Thankfully it appears they’ve learned their lesson. Inside Samsung, the S6 is referred to as Project Zero. It’s a big departure from the company’s usual alphabet-based naming convention (the S4 was called “J”, the S5 “K”), but more importantly is symbolic of the grand task at hand – starting with a blank slate, and designing a new phone from the ground up.

It’s an exercise that requires humility and endurance, a long and painful lap, swam against the current of the company’s own DNA. But from the looks of it, these sacrifices may soon pay off.

Based on what sources have told me, what has been reported online, and what has been teased, it looks like the Galaxy S6 will come in two variants – the flagship S6 and the S6 Edge.

Both phones will sport 5.1-inch Quad HD displays (with 4x the resolution HD) but the S6 Edge will have 2 secondary screens that flank its main display, both slanting downward in 45 degree angles. These secondary displays can be used to display notifications in a ticker-like format and/or run apps that don’t need as much screen real estate.

Samsung is also casting its bets on an entirely different design language. The standard S6 will look like a fusion between a Samsung Galaxy smartphone and the iPhone 6 with a rounded metal frame with cutouts for antenna breaks and laser etched grills. The S6 is said to feature glass on both its front and back while the S6 Edge may have a metal back plate. In exchange for this more premium, unibody design, for the first time ever, the next Galaxy S smartphone won’t have a removable battery.

But that shouldn’t be a problem, Samsung is teasing new wireless charging capabilities and faster charging times. It has also hinted at even better camera technology that will allow you to “find clarity in darkness.” Expect Samsung to improve not only the S6’s main camera but also its front facing camera with an emphasis at wide angle selfies.

In a recent teaser video, Samsung also promised overall performance improvements saying, “The faster I am the more that gets done, and the more time I can give to others. I am the next Galaxy.”  The device will most likely be powered only by Samsung’s Exynos 7 Octa processor (without a Qualcomm Snapdragon 810 variant) and will run on a less in-your-face version of Samsung’s Android customization called TouchWiz.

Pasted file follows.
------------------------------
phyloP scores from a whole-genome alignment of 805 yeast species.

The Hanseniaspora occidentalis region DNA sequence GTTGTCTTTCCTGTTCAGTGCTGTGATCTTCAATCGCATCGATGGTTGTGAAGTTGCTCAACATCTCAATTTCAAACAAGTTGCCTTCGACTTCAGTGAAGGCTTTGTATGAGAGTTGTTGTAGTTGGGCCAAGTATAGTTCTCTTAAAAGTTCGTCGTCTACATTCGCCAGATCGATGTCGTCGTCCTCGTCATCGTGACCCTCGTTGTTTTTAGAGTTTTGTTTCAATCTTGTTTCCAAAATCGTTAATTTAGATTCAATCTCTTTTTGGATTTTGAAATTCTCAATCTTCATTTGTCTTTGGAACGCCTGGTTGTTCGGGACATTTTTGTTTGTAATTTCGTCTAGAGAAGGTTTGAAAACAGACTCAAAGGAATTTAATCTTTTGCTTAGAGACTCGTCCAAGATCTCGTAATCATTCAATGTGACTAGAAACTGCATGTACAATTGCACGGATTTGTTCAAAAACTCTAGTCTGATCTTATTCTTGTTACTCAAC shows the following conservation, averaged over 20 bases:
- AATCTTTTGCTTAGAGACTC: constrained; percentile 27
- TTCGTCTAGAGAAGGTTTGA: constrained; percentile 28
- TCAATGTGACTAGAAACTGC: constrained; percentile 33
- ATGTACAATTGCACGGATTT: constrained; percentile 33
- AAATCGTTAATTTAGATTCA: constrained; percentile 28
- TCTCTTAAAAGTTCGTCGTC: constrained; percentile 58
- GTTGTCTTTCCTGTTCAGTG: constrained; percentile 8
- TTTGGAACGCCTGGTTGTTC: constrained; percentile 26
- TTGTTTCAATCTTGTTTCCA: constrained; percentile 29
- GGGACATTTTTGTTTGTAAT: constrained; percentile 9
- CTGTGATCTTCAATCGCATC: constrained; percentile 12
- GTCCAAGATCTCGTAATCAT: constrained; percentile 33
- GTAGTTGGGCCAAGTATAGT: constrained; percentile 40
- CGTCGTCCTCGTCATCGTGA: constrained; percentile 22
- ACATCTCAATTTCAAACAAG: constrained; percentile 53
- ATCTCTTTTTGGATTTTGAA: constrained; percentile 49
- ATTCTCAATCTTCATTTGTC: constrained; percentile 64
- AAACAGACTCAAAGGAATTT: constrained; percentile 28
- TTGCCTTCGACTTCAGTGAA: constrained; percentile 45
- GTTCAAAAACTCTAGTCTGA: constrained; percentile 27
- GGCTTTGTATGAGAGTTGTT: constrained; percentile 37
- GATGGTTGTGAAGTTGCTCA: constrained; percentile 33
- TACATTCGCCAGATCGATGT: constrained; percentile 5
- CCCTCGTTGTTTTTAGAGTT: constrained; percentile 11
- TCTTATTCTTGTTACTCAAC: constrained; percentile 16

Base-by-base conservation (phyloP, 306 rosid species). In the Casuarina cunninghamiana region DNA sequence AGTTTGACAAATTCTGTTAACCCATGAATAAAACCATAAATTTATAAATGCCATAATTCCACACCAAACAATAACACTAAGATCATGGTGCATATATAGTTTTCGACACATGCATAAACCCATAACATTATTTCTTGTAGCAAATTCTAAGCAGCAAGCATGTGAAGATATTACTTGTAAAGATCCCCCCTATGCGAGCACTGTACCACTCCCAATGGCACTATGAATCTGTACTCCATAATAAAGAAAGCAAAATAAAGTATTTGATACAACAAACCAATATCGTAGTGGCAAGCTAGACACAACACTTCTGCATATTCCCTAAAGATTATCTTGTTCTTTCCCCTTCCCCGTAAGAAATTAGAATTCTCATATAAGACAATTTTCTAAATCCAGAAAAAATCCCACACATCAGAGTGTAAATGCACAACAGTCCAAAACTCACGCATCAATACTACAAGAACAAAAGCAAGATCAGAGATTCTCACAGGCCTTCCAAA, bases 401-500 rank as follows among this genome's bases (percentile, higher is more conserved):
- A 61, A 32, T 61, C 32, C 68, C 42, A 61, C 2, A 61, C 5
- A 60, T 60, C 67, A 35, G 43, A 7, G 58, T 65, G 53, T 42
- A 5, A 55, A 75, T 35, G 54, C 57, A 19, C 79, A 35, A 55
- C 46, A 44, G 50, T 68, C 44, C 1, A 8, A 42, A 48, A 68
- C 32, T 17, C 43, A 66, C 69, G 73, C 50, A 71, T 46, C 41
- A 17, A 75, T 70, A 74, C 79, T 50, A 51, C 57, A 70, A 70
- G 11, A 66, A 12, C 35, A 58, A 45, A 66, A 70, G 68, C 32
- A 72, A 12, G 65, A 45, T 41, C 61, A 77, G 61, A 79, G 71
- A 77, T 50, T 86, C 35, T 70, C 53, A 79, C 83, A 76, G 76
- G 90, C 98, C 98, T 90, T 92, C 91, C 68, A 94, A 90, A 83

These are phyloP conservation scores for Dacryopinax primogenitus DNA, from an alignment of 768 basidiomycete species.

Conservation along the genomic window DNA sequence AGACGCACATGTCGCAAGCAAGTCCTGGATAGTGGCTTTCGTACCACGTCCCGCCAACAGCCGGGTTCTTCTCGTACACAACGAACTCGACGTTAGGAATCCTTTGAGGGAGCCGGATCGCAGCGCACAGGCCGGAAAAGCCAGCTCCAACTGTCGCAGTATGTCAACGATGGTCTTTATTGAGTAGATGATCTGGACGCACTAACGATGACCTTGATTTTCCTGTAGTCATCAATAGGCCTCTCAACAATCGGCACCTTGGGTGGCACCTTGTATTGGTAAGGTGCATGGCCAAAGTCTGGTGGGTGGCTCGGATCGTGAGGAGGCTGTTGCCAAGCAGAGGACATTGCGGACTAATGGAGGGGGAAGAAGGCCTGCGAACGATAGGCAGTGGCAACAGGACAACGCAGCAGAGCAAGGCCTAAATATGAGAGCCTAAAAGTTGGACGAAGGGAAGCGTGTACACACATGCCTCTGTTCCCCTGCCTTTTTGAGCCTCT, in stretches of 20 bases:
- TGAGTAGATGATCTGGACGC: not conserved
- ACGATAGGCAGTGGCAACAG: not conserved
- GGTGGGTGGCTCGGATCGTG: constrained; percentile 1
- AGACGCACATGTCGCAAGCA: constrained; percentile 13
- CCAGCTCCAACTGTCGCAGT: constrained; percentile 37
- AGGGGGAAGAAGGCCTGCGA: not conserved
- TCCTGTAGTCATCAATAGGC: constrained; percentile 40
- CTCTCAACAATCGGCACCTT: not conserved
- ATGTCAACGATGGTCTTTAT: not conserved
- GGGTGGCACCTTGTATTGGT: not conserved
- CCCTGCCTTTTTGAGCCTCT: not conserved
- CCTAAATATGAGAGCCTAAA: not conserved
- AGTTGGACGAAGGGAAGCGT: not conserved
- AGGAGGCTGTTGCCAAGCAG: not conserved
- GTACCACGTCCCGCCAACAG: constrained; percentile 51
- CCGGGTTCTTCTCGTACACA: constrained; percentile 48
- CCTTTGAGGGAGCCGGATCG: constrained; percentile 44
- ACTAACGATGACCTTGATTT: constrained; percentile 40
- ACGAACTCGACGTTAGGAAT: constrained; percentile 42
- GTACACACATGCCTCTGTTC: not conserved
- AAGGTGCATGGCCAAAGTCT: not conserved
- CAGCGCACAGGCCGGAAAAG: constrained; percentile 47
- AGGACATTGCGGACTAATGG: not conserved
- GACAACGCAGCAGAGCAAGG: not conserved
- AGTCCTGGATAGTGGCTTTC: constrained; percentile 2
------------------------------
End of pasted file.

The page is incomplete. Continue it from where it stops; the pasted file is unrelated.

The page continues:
Usually in battle terms – a last stand is a tactical call made as a last resort when the odds are overwhelmingly against the defending party’s favor.

That immediately doesn’t seem to be the case with Samsung, because regardless of outcome, future Galaxy smartphones are expected. However, the enemy already charges forward, ready or not, what Samsung does next, is a make or break moment for its mobile phone business.

Following last year’s poor showing and increasing competition from dominant Apple, a resurgent Microsoft, and a highly competitive field of Android players, Samsung would be wise to stand its ground, throw caution to the wind and put up a brave fight.

Like tech greats that have come before, it needs to forge ahead in both realms of design and technical innovation if it wants to be seen as more than a one-hit wonder.

The beauty of a last stand comes with the drama of an underdog mustering whatever resources are left to put up the best fight possible. While this premise makes the prospect of winning the battle even sweeter, victory is also guaranteed in defeat – for it is the manner in which a battle is fought, that reverberates into the future.

A lot is riding on the Galaxys Last Stand – the company’s profitability, regaining leadership in the smartphone space, but more than that, is a cementing of status, a permanent spot amongst the tech greats, earning reverence, and seeding inspiration that fuels the Sonys, Apples, and Samsungs of tomorrow.